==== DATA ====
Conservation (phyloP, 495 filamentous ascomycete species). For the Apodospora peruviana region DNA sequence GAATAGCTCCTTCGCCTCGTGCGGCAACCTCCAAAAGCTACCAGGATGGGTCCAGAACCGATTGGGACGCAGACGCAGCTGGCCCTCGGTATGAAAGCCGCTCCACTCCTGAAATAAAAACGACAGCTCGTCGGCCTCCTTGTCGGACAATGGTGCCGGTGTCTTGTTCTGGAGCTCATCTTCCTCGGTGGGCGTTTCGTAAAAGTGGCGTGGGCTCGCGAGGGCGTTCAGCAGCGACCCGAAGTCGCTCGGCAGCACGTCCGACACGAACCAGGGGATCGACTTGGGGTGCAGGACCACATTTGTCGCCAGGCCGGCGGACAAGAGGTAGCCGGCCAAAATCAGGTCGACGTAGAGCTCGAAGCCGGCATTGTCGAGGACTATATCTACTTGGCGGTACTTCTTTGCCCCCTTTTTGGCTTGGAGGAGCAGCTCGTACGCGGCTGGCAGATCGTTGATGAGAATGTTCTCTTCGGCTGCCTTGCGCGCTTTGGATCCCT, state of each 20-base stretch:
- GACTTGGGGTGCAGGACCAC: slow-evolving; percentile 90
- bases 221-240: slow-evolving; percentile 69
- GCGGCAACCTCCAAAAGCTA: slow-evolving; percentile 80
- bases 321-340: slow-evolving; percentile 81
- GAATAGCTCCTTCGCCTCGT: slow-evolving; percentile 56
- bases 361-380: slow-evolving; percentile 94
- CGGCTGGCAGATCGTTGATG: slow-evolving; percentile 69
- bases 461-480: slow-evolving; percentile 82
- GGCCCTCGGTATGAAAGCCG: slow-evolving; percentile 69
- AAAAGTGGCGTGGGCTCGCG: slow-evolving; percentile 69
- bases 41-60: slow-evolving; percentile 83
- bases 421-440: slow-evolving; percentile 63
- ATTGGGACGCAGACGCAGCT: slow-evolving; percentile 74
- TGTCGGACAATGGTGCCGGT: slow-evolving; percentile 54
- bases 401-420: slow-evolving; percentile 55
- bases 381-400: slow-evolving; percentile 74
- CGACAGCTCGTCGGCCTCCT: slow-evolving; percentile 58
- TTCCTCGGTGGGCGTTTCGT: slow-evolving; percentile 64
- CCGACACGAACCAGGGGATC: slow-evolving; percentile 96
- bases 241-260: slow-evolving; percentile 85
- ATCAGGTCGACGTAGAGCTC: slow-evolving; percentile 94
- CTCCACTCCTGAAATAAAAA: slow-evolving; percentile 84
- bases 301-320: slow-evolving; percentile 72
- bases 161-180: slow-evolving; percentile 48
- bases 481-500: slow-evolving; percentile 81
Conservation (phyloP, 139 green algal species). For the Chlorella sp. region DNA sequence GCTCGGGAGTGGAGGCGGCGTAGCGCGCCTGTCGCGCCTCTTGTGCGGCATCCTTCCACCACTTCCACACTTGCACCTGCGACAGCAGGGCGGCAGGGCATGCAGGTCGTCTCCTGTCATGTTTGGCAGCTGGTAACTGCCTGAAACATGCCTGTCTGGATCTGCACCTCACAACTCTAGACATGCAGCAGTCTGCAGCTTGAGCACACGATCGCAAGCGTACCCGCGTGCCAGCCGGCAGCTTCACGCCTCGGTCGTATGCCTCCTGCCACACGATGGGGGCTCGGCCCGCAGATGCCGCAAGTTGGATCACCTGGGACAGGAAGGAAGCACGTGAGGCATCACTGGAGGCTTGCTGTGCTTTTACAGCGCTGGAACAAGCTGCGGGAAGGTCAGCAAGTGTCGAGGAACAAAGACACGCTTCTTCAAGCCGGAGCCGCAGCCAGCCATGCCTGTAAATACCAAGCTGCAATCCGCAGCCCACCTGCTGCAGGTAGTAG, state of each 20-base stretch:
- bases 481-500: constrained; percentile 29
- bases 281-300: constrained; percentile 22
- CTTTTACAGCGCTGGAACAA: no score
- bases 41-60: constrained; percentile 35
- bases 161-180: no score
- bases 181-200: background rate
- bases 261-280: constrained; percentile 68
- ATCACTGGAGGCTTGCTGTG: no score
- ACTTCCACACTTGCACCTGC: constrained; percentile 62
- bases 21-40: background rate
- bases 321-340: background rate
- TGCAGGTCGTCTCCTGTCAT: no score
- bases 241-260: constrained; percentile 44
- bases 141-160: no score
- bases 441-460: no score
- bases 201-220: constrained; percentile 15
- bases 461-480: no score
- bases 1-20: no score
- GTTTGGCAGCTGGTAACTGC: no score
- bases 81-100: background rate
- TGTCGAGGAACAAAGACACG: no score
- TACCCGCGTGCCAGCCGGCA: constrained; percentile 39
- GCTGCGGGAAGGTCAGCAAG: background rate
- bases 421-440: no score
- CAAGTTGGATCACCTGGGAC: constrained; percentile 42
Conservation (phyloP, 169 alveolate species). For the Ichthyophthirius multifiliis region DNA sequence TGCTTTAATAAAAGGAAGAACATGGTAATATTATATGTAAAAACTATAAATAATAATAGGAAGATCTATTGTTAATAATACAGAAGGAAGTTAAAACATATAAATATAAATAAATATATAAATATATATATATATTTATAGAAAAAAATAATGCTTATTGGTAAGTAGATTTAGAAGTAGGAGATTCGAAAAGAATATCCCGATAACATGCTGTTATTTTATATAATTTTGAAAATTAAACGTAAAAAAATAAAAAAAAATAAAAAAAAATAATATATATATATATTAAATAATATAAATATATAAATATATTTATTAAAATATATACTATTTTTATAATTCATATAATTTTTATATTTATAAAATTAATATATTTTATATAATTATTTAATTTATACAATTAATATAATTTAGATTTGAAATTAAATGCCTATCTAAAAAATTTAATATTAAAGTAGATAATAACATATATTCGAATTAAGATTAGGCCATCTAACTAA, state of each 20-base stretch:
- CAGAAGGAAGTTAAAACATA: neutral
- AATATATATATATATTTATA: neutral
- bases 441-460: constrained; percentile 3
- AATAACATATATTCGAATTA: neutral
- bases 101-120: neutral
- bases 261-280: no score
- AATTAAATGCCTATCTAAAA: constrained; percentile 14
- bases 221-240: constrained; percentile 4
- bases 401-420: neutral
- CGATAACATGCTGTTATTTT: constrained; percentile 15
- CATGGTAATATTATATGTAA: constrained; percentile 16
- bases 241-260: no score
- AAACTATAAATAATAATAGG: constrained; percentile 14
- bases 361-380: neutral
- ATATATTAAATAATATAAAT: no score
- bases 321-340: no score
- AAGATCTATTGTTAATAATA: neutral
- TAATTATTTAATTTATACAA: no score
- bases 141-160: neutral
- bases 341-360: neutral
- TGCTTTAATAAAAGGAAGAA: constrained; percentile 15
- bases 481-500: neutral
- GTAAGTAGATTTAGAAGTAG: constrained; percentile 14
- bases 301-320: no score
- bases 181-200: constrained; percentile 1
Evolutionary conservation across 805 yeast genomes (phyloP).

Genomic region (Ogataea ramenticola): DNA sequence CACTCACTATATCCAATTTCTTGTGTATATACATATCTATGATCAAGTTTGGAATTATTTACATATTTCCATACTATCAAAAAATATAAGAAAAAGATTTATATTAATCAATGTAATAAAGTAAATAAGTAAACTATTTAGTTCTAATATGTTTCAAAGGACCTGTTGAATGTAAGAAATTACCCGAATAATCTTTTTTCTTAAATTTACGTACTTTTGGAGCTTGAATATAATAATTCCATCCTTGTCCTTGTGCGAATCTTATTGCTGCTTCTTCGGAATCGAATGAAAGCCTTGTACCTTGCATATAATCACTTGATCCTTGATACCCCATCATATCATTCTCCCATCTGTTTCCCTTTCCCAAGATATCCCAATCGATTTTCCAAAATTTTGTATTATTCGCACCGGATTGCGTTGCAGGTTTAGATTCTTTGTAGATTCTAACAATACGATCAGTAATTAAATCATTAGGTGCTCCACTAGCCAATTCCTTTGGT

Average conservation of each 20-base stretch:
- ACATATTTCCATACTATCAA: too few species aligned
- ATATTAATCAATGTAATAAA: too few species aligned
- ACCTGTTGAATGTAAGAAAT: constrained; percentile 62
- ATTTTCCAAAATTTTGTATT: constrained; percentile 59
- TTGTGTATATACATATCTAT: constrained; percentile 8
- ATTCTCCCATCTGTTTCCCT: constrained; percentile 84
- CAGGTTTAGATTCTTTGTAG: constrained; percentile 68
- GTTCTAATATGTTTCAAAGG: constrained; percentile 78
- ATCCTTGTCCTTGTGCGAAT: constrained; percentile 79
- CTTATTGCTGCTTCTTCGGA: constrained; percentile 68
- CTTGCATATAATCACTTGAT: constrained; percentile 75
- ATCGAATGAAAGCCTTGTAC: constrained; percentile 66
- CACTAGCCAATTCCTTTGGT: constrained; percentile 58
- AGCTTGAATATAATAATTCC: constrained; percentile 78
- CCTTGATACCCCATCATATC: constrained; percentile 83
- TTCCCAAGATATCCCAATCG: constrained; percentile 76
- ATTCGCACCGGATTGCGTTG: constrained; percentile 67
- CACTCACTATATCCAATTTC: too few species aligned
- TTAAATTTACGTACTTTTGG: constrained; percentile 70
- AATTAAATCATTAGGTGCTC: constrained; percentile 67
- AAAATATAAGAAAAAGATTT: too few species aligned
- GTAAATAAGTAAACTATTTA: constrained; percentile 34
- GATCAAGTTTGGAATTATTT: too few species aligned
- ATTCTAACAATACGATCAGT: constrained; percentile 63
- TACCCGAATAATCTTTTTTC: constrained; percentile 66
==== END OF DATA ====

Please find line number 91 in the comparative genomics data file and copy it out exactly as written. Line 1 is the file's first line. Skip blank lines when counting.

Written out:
- CTTATTGCTGCTTCTTCGGA: constrained; percentile 68